Please forgive us of all of our sins. It is such a simple phrase—uttered time and time again. Those who do so likely mean it sincerely; however, it unquestionably lacks the expression of contrition and appreciation that God deserves. In the closing psalm of Book Four, a section highlighting man’s relationship with God, the psalmist details the rebellious history of Israel as part of a confession on behalf of the nation, a confession that the people would then themselves sing as they reminded one another of the joint spiritual failures of their fathers—a powerful spiritual exercise, to be sure, and one God’s people today would do well to consider. Our confession of sins should take place within the context of God’s own character, a reflection on the goodness and mercy that gives any meaning to confession (Psa. 106:1). Confession ought to focus on what God has done to make salvation possible (Psa. 106:2) and on the righteousness He expects of His people—and on how we have failed Him (Psa. 106:3). Confession remains incomplete without meditation on the grace that offers the opportunity (Psa. 106:4) and that makes hope still possible (Psa. 106:5). Indeed, any request for forgiveness removed from the context of God’s character and personal introspection lacks the spiritual heart God Himself intended. “We have sinned with our fathers, We have committed iniquity, We have done wickedly” (Psa. 106:6). Moreover, the psalmist’s subsequent listing of the sins of the nation demonstrates how important it is for man to reflect on the whole of his existence and failures rather than on just the most recent occurrence, because this helps us see the patterns of rebellion that plague us and the longsuffering of God that makes it possible for Him to forgive us again.
Israel rebelled even before they left Egypt because they failed to appreciate the deliverance God was making possible (Psa. 106:7), but God demonstrated His own character in responding to their sin with an opportunity they did not deserve, which they, in the moment, embraced (Psa. 106:8-12; Rom. 5:8-9). In the wilderness they thought only of themselves and not God and thus tested Him (Psa. 106:13-14), and yet He proved Himself and His care once again (Psa. 106:15). They rebelled against the leadership He established (Psa. 106:16) and were judged as a result (Psa. 106:17-18). At the foot of Sinai they turned away from the God who delivered them and turned back to the idolatry of Egypt (Psa. 106:19-22); only Moses’ pleading kept them from destruction (Psa. 106:23). Faith failed them when they spied out the land (Psa. 106:24-25), so the first generation died in the wilderness (Psa. 106:26-27). They fell into paganism and immorality with the Midianites (Psa. 106:28) and suffered a plague as a result (Psa. 106:29) until Phinehas rose to oppose the sin (Psa. 106:30-31). Their grumbling at the lack of water grew so virulent that a frustrated Moses responded rashly and was thus kept out of Canaan (Psa. 106:32-33). They failed to destroy the Canaanites but instead compromised their identity with them (Psa. 106:34-38), and God responded by letting them feel the consequences of their own decision (Psa. 106:39-40)—time and time again until ultimately sending them into captivity (Psa. 106:41-46). Their history of rebellion was all too real, and they needed to acknowledge it—just like we do.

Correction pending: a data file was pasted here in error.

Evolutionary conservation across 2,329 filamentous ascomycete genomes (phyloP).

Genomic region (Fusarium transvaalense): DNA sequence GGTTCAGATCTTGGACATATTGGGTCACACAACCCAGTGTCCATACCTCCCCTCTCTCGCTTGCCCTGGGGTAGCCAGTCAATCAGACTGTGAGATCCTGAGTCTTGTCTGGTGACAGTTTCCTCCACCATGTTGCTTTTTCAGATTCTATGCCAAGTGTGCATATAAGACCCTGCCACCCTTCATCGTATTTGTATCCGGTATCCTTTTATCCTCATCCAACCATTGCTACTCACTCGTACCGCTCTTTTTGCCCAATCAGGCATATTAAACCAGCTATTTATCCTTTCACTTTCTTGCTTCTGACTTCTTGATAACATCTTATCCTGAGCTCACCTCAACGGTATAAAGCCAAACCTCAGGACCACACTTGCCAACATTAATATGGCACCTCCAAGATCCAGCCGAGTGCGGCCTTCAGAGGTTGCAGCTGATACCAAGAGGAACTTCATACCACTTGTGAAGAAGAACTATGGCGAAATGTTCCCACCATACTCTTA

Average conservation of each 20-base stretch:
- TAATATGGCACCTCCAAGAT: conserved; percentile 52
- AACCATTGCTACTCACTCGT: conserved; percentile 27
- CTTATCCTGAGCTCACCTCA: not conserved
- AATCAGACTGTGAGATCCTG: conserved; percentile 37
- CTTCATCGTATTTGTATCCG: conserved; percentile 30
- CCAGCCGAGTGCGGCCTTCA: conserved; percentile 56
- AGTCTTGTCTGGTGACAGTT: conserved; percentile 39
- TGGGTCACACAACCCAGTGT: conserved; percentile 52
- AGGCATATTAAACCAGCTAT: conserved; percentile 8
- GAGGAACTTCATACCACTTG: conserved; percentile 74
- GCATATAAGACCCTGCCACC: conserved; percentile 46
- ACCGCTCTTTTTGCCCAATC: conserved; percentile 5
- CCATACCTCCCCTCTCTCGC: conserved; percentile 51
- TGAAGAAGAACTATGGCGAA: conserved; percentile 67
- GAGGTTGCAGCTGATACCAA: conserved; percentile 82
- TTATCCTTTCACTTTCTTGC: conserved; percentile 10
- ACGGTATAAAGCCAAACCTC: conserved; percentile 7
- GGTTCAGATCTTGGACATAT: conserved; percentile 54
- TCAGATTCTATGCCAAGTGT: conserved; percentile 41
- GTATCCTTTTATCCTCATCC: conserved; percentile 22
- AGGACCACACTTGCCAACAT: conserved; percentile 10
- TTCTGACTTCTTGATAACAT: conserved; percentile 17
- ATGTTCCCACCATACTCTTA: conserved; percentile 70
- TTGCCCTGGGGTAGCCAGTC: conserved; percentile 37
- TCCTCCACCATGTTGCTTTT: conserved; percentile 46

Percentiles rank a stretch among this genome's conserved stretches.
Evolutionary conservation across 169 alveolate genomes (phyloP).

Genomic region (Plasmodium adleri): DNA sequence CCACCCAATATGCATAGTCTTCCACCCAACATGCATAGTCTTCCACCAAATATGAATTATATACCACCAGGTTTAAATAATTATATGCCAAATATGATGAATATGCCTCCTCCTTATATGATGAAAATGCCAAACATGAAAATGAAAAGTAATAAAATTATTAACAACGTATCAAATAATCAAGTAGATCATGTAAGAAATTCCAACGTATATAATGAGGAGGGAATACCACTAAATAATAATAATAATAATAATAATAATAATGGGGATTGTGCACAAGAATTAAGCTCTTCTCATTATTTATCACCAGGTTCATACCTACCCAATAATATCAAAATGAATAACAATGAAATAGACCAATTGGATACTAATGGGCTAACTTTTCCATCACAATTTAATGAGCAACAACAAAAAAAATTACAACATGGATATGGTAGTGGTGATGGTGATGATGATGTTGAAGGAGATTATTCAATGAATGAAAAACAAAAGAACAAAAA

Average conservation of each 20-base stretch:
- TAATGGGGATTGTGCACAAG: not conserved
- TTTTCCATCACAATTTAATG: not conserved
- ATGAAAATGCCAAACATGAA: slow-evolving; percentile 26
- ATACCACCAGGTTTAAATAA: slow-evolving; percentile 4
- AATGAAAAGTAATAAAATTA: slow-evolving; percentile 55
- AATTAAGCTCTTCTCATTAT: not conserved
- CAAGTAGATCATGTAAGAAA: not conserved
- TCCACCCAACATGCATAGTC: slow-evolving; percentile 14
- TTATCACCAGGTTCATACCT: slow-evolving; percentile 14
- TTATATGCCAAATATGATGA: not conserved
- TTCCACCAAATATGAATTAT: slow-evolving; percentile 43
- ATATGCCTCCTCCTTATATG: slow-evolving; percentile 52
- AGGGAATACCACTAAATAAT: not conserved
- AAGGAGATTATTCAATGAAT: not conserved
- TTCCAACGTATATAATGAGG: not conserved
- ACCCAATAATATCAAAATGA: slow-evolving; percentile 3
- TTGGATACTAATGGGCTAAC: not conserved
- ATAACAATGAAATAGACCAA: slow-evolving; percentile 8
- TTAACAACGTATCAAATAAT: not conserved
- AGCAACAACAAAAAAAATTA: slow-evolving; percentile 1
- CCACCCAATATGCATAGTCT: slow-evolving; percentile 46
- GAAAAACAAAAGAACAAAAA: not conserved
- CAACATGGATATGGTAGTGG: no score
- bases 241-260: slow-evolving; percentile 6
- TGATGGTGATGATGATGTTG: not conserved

However, in the closing verses, the true beauty of the psalm shines forth. As we turn to God for salvation, He still will listen (Psa. 106:47a). As we offer our thanks and our praise once more, He hears our cries (Psa. 106:47b). All of this—the character of God, our history of sinfulness, and divine longsuffering—should teach us to grow in appreciation for our God more and more everyday. For He alone deserves our allegiance, because He alone is truly faithful. Therefore, He deserves for us to recognize all that He has done and praise Him with all our heart (Psa. 106:48). It is hard to capture all of this in one easy throwaway phrase. And we should not try.